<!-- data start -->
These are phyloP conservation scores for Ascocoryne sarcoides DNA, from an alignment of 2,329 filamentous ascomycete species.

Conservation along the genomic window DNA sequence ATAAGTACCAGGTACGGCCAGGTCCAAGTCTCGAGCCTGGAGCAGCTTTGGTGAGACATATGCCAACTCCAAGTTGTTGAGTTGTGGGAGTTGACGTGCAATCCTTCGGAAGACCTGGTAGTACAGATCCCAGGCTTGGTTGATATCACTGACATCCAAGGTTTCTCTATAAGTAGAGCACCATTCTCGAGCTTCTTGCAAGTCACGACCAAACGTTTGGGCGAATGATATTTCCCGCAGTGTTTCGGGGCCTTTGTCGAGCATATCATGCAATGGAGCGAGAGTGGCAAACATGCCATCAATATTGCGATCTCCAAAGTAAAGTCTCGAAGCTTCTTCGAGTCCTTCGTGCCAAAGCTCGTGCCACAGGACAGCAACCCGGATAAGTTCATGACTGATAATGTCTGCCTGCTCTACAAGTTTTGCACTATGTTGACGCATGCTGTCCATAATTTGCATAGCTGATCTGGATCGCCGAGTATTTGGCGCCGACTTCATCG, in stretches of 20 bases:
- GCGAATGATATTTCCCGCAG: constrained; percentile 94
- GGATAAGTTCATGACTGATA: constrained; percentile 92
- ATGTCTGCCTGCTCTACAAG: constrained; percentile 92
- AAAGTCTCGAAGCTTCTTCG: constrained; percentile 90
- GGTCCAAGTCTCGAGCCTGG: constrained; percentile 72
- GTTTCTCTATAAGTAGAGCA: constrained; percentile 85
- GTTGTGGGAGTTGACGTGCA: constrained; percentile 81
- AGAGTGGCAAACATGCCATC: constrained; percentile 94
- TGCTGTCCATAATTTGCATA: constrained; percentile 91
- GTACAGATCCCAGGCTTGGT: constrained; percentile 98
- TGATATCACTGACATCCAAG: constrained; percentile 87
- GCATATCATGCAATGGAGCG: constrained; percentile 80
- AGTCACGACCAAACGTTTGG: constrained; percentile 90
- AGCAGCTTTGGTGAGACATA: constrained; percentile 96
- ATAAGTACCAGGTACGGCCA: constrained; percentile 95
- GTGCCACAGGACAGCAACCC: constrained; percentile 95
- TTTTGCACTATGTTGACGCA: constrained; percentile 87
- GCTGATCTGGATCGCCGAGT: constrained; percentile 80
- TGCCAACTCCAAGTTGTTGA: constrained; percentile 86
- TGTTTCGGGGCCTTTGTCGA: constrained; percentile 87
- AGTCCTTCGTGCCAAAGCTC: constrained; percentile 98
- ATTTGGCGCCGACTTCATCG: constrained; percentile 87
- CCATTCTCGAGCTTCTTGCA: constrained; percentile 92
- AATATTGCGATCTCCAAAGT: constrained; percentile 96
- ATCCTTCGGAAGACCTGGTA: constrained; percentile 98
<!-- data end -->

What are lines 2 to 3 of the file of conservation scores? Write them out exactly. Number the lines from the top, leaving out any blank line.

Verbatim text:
Conservation along the genomic window DNA sequence ATAAGTACCAGGTACGGCCAGGTCCAAGTCTCGAGCCTGGAGCAGCTTTGGTGAGACATATGCCAACTCCAAGTTGTTGAGTTGTGGGAGTTGACGTGCAATCCTTCGGAAGACCTGGTAGTACAGATCCCAGGCTTGGTTGATATCACTGACATCCAAGGTTTCTCTATAAGTAGAGCACCATTCTCGAGCTTCTTGCAAGTCACGACCAAACGTTTGGGCGAATGATATTTCCCGCAGTGTTTCGGGGCCTTTGTCGAGCATATCATGCAATGGAGCGAGAGTGGCAAACATGCCATCAATATTGCGATCTCCAAAGTAAAGTCTCGAAGCTTCTTCGAGTCCTTCGTGCCAAAGCTCGTGCCACAGGACAGCAACCCGGATAAGTTCATGACTGATAATGTCTGCCTGCTCTACAAGTTTTGCACTATGTTGACGCATGCTGTCCATAATTTGCATAGCTGATCTGGATCGCCGAGTATTTGGCGCCGACTTCATCG, in stretches of 20 bases:
- GCGAATGATATTTCCCGCAG: constrained; percentile 94